Gold is considered one of the most precious metals in the world; and it has been used as a symbol for purity, value and royalty.
But do you know much gold is there in the world? And who owns most gold? If not, read on. . .
What is gold?
Gold is a rare metallic element with a melting point of 1064 degrees centigrade and a boiling point of 2808 degrees centigrade. Its chemical symbol, Au, is short for the Latin word for gold, 'Aurum', which literally means 'Glowing Dawn.' It has several properties that have made it very useful to mankind over the years, notably its excellent conductive properties and its inability to react with water or oxygen.
Where does the word gold come from?
The word gold appears to be derived from the Indo-European root 'yellow', reflecting one of the most obvious properties of gold. This is reflected in the similarities of the word gold in various languages: Gold (English), Gold(German), Guld (Danish), Gulden (Dutch), Goud (Afrikaans), Gull (Norwegian) and Kulta (Finnish).
How much gold is there in the world?
The World Gold Council estimates that at the end of 2001, it is estimated that all the gold ever mined amounted to about 145,000 tonnes.
Who owns most gold?
If we take national gold reserves, then the most gold is owned by the United States, followed by Germany and the International Monetary Fund.
But if we include jewellery ownership, then India is the largest repository of gold in terms of total gold within the national boundaries. In terms of personal ownership, it is not known who owns the most, but it is possibly a member of a ruling royal family in the East.
If all the gold that there is in the world is laid around the globe, how far would it stretch?
If we make all the gold ever produced into a thin wire of 5 microns (millionths of a metre) diameter -- the finest one can draw a gold wire, then all the gold would stretch around the circumference of the world an astounding 7.2 million times approximately!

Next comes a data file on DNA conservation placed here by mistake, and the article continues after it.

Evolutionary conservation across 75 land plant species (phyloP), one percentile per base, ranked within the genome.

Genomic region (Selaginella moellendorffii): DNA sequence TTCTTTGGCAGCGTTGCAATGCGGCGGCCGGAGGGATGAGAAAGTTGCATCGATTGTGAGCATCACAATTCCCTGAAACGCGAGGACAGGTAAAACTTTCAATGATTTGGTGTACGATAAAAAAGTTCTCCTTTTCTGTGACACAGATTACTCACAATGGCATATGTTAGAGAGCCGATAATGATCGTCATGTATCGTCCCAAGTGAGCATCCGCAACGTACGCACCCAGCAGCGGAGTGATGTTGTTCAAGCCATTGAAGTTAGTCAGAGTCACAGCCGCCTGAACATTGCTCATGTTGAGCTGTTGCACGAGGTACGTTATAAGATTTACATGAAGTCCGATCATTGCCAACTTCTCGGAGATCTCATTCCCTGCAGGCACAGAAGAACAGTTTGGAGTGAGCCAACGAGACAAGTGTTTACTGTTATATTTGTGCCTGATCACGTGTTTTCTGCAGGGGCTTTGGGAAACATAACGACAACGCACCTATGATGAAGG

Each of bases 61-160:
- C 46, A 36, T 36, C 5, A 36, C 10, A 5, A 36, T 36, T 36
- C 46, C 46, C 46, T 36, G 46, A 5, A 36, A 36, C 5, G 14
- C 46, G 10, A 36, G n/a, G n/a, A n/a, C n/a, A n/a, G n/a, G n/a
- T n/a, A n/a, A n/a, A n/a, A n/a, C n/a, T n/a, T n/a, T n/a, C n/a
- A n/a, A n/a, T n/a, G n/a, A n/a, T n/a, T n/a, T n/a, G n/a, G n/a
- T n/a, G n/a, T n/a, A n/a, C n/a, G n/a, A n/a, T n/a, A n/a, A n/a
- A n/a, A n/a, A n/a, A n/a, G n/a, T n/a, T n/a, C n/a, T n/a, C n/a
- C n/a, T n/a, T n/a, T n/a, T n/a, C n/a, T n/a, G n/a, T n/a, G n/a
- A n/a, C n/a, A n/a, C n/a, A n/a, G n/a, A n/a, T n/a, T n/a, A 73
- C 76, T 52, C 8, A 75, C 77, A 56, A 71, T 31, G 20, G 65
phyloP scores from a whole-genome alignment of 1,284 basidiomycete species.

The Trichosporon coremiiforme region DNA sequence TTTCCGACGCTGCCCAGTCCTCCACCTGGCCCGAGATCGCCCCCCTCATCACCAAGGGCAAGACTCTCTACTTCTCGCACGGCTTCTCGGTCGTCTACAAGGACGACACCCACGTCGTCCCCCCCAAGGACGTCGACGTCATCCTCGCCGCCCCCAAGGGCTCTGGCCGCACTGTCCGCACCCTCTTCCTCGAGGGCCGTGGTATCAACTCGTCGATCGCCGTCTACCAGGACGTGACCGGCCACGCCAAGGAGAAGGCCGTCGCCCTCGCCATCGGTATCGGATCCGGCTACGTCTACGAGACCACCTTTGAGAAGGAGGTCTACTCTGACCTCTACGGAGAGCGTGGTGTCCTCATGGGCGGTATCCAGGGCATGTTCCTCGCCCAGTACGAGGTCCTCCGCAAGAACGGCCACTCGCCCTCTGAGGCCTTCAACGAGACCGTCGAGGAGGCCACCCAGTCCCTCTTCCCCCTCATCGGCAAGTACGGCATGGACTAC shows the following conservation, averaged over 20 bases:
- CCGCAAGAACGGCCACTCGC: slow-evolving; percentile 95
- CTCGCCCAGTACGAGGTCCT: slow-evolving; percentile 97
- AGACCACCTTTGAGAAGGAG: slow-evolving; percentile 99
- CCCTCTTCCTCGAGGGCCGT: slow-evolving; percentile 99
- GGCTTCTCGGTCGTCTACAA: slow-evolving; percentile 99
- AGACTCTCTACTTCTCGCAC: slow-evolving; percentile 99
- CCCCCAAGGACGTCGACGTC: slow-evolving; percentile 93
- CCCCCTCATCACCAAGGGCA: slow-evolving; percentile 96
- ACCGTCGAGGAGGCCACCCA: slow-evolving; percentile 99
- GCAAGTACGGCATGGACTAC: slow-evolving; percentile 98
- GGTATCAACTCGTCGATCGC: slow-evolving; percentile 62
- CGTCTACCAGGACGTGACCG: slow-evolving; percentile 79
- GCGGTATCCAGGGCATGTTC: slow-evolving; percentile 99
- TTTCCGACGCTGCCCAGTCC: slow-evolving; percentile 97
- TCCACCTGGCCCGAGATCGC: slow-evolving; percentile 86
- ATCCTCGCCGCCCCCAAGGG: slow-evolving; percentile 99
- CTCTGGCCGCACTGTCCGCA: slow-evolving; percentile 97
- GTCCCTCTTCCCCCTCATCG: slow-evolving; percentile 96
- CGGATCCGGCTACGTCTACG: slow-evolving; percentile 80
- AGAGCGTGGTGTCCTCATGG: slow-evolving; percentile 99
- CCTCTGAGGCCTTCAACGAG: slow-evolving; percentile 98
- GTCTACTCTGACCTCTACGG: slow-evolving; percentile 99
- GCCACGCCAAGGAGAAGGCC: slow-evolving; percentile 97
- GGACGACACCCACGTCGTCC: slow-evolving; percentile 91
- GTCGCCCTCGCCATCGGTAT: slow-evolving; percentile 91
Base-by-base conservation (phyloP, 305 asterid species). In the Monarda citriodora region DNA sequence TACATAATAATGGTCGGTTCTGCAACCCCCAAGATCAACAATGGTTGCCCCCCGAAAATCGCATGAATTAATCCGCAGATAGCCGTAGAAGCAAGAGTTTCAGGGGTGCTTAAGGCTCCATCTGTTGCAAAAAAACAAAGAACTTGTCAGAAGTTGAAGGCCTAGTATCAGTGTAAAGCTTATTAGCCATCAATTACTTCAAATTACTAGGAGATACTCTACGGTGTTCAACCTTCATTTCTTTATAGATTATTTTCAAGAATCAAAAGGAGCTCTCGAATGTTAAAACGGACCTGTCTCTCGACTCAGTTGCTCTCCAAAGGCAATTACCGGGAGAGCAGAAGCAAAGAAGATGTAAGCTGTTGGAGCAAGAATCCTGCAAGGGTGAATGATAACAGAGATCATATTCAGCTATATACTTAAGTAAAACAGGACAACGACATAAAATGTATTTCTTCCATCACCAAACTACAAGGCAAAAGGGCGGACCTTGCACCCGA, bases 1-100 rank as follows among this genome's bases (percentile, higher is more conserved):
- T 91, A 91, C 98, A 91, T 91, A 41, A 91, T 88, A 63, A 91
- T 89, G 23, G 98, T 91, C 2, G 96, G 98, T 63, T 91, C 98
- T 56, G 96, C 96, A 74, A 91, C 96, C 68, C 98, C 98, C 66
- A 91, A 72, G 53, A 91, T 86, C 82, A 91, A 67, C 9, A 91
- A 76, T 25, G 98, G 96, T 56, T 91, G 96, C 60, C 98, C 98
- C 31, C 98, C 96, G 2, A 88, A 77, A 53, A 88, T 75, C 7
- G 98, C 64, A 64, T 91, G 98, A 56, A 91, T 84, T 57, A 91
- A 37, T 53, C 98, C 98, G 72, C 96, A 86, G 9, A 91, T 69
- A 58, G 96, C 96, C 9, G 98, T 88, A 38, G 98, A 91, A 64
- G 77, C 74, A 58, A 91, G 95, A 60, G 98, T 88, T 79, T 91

Why is gold measured in carats?
This stems back to ancient times in the Mediterranean /Middle East, when a carat became used as a measure of the purity of gold alloys. The purity of gold is now measured also in terms if fineness, i.e parts per thousand. Thus 18 carats is 18/24th of 1000 parts = 750 fineness.
What is Carat?
A Carat (Karat in the US & Germany) was originally a unit of mass (weight) based on the Carob seed or bean used by ancient merchants in the Middle East. The Carob seed is from the Carob or locust bean tree. The carat is still used as such for the weight of gem stones (1 carat is about 200 mg). For gold, it has come to be used for measuring the purity of gold where pure gold is defined as 24 carats.
How does a gold mine work?
The gold-containing ore has to be dug from the surface or blasted from the rock face underground. This is then hauled to the surface and milled to release the gold. The gold is then separated from the rock (gangue) by techniques such as flotation, smelted to a gold-rich doré and cast into bars.
These are then refined to gold bars by the Miller chlorination process to a purity of 99.5%. If higher purity is needed or platinum group metal contaminants are present, this gold is further refined by the Wohlwill electrlytic process to 99.9% purity.
What happens to gold after it is mined?
The ore is normally sent to a refinery, which will extract and melt down the gold into a pure 24ct form, normally as bars or ingots.
How big is a tonne of gold?
Gold is traditionally weighed in Troy Ounces (31.1035 gm). With the density of gold at 19.32 g/cm3, a troy ounce of gold would have a volume of 1.61 cm3. A metric tonne (equals 1,000 kg = 32,150.72 troy ounces) of gold would therefore have a volume of 51,762 cm3 (i.e. 1.61 x 32,150.72), which would be equivalent to a cube of side 37.27cm (Approx. 1' 3'').
What percentage of gold is used in jewellery, industry and investment?
Around 70% of gold demand is jewellery, 11% is industrial (dental, electronics) and 13% is investment (institutional and individual, bars & coins). Gold jewellery has strong 'investment' attributes in all countries, and in markets such as India and Middle East is sold by weight at the prevailing daily rate with a supplementary "making charge" which varies according to the complexity of the piece.